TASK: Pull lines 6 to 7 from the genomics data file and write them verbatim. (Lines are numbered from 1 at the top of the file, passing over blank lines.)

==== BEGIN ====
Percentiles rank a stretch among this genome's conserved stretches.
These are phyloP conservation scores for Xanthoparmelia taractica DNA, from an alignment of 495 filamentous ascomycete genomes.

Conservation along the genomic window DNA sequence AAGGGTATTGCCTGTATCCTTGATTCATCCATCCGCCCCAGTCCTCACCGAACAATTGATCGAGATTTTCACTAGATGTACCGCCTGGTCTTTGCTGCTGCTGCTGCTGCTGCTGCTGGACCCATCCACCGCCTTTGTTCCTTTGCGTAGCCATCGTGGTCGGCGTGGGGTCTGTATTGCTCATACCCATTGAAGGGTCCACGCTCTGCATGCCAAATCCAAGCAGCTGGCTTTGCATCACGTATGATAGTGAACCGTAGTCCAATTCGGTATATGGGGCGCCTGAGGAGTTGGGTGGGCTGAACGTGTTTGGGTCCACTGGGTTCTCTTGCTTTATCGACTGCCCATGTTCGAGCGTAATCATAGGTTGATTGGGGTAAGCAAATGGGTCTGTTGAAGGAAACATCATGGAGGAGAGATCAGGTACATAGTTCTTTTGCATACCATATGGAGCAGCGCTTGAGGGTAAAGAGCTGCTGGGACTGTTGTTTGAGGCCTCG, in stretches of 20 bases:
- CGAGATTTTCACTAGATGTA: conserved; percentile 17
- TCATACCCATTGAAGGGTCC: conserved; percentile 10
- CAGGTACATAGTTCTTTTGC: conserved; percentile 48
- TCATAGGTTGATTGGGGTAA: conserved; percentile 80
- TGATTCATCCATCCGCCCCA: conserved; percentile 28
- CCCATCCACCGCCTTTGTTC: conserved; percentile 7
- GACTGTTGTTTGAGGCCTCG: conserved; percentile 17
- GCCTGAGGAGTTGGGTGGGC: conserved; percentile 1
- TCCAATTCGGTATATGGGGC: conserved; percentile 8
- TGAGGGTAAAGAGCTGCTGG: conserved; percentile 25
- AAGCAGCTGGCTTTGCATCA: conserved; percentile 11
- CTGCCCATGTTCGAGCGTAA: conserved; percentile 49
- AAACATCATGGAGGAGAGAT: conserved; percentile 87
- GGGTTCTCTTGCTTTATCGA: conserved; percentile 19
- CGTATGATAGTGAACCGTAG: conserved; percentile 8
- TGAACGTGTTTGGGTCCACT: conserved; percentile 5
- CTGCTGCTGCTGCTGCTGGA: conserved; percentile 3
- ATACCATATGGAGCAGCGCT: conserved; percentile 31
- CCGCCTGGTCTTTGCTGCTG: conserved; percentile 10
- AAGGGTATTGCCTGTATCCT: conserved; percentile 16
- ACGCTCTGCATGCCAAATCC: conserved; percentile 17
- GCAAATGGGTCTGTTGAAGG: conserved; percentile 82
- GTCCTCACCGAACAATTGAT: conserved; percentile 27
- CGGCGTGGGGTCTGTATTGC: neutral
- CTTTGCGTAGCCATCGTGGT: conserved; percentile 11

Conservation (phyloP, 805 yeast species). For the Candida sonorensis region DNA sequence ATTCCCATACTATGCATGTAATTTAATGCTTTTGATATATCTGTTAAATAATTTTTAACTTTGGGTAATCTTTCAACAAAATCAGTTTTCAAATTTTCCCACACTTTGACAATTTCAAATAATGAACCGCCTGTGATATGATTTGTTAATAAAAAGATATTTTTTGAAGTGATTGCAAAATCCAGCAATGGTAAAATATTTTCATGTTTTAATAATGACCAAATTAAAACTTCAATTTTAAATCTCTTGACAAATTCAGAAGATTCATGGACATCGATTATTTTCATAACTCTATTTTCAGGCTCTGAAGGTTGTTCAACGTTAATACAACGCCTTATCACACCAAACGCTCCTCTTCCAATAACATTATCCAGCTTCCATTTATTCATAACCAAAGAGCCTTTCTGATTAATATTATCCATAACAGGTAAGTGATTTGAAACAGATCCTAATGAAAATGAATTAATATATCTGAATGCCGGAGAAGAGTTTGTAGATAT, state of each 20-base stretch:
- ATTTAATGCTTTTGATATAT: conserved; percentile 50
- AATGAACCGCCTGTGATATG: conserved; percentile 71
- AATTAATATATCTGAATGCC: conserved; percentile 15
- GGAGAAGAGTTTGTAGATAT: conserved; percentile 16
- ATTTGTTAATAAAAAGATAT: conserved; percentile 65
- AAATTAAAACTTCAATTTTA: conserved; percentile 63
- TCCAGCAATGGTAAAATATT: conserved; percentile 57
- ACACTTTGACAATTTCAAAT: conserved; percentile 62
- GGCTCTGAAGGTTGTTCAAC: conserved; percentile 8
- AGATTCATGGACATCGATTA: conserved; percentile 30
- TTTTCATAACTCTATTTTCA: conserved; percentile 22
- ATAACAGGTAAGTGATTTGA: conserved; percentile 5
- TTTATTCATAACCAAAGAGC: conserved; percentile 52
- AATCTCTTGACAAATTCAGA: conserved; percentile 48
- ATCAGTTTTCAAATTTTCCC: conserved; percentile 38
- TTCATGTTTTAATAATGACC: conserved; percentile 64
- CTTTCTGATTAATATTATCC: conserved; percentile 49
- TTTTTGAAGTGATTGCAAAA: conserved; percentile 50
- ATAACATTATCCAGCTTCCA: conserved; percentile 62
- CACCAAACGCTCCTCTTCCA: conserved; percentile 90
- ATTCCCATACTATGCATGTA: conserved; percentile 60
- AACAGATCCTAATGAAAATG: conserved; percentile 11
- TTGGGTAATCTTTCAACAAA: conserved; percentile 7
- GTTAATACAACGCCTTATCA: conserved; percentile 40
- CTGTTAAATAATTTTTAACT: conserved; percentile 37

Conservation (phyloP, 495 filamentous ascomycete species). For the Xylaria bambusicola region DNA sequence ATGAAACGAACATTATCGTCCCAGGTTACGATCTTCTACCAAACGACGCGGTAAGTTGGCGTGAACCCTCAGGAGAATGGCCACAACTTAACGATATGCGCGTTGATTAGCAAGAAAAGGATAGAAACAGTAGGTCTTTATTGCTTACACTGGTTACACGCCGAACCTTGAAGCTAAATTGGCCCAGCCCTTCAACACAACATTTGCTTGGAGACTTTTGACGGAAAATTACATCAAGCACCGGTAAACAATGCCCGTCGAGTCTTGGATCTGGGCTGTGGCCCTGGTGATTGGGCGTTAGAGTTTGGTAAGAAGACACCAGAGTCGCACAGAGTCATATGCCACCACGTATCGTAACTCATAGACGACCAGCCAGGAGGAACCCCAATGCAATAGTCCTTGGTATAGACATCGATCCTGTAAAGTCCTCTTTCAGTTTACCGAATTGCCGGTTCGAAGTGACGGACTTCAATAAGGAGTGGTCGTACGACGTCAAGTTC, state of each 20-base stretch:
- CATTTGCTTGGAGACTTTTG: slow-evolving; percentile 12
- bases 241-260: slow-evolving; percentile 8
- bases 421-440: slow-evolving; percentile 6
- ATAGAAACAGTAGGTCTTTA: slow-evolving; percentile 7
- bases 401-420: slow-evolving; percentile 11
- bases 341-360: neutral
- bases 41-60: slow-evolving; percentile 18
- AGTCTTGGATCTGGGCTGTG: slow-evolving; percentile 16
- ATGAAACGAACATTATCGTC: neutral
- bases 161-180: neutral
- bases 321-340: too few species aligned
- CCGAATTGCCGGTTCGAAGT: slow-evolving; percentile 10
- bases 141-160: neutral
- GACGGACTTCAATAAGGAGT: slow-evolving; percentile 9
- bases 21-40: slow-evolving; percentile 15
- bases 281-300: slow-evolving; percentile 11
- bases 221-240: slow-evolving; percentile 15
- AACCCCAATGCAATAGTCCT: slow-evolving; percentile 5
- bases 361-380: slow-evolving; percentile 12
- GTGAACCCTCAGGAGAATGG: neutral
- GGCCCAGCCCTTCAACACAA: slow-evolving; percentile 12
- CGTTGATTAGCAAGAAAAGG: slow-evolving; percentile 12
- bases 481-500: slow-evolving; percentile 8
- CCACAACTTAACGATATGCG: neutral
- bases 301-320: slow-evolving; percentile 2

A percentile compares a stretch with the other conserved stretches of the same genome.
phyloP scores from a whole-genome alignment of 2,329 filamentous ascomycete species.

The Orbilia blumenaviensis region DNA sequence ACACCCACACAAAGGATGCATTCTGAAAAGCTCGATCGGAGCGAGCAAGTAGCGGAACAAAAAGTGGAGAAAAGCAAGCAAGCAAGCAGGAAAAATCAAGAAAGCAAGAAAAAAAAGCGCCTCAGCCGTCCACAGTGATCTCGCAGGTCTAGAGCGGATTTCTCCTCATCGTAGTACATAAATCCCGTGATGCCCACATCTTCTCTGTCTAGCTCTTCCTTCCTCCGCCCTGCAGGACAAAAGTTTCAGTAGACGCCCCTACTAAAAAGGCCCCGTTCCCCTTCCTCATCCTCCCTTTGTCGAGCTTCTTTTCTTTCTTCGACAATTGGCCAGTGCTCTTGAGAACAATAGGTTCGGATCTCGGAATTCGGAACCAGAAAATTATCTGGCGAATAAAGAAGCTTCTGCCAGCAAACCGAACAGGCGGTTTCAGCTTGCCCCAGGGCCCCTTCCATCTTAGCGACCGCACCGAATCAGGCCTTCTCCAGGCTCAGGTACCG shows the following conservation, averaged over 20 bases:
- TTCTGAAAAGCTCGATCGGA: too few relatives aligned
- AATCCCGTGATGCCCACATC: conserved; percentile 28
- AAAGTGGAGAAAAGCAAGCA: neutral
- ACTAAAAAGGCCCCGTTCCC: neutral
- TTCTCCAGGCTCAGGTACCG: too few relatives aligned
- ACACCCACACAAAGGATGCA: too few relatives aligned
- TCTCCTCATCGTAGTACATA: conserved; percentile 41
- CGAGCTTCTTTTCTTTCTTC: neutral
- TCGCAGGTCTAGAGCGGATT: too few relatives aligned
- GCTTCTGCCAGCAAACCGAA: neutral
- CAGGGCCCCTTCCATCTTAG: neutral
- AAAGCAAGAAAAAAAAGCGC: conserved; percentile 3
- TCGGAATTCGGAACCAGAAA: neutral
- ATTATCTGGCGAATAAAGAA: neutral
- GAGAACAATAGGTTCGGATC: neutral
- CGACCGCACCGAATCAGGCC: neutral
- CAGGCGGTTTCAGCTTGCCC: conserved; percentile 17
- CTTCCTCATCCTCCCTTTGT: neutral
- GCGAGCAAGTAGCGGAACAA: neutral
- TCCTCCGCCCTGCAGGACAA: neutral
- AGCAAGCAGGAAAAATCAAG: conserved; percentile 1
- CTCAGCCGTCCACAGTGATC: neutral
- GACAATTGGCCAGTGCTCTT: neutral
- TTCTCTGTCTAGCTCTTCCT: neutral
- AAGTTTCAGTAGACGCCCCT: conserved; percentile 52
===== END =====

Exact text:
- CAGGTACATAGTTCTTTTGC: conserved; percentile 48
- TCATAGGTTGATTGGGGTAA: conserved; percentile 80